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Why the Large White/Black Homeownership Gap Remains Same as 1960s

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difference in black and white homeownership rates since the fair housing act

When we think of the American dream, homeownership is likely at the top of the list. And that’s for a good reason. Not only is homeownership a symbol of stability it has also historically been the number one way to build and pass on wealth from one generation to another. 

Black homeownership rate in America is the lowest among all racial groups. What’s even more shocking is that the gap between Black and White homeownership has remained the same or even gotten worse in some areas over the past 50 years. But why? 

According to data from the National Association of REALTORS, there is a 30-point gap between White and Black homeownership rates across America. About 75% of White families own their homes compared to around 46% of Black families. 

It’s not very difficult to understand why this gap in homeownership exists in the first place, but why has it persisted or even gotten worse after the Fair Housing Act in 1968?

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The Fair Housing Act 

The Fair Housing Act of 1968 is a landmark federal law in the United States that prohibits discrimination in the sale, rental, and financing of housing based on race, color, national origin, religion, sex, familial status, and disability.

The Act was signed into law by President Lyndon B. Johnson on April 11, 1968, just a week after the assassination of Martin Luther King Jr. 

According to a research by the Urban Institute, Here are the 3 biggest  factors contributing to the homeownership gap, 

1. Income Gap

As of 2020, the median household income of Black households was $38,183 compared to $61,363 for White households. This income gap has gotten wider, not narrower over the decades. Interestingly, the data also shows the lower the income level is for both racial groups, the higher the homeownership gap is. Only 35% of Black households making between $25,000-$50,000 own their homes while 64% of White households with the same income range own their homes. There can be several factors for this phenomenon, including parental financial assistance for White households making homeownership possible.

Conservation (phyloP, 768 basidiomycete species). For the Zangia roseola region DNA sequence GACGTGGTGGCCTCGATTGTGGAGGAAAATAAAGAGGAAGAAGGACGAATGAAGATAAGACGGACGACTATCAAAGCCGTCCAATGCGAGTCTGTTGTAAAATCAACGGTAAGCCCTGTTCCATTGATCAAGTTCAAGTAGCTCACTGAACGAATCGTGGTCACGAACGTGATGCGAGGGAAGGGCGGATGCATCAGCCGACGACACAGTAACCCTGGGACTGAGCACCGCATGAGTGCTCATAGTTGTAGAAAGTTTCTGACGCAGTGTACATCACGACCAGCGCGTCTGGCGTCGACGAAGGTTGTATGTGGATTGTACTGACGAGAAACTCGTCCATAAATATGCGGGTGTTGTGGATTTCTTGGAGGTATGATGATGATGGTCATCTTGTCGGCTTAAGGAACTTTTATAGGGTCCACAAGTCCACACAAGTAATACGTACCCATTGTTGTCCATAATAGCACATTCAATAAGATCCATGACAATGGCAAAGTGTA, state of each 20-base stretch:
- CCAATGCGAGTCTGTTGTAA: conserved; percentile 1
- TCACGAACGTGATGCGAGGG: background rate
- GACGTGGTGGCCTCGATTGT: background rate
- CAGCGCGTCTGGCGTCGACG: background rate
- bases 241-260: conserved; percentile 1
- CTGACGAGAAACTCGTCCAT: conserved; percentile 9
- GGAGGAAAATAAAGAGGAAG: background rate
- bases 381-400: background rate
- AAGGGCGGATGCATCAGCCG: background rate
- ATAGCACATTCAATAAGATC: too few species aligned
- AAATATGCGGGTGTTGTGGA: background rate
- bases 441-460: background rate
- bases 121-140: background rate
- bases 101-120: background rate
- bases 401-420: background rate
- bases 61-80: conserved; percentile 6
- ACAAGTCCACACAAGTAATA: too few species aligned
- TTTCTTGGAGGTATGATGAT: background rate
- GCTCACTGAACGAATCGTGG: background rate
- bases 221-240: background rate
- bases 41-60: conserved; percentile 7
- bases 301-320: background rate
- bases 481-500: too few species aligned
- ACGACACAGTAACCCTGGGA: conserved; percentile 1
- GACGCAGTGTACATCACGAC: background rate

In comparison, the homeownership gap is the lowest, at 9%, among White and Black households with incomes of over $150,000.

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2. Difference in Marital Status

Marriage has been in a decline among all Americans over the last few decades, but the decline is more evident in the Black community. In 2020, only 30% of African Americans were married compared to 52% of Whites. African Americans are the least married of any major racial group in America. Until the 1960s and 70s, Black marriage rates were actually higher. 

Marital status matters when it comes to homeownership. Data shows that 60% of homebuyers are married couples compared to less than 30% being singles. Researchers at the Urban Institute believe if the marriage gap was to disappear among Black and White households, the homeownership gap would decrease 8 percentage points. 

3. Credit Scores

More than 50% of White households have a credit score above 700 compared with only 21% of Black households. In addition, 33% of Black households have insufficient credit-use levels to even generate a credit score compared to 18% of White households. This is part of Black households being underbanked, often with less access to credit. 

So while these 3 factors are the biggest reasons for the homeownership gap, there is still a portion of the gap that’s unexplained and can be attributed to various other reasons such as parental wealth, information access, and policies that directly or indirectly affect homeownership.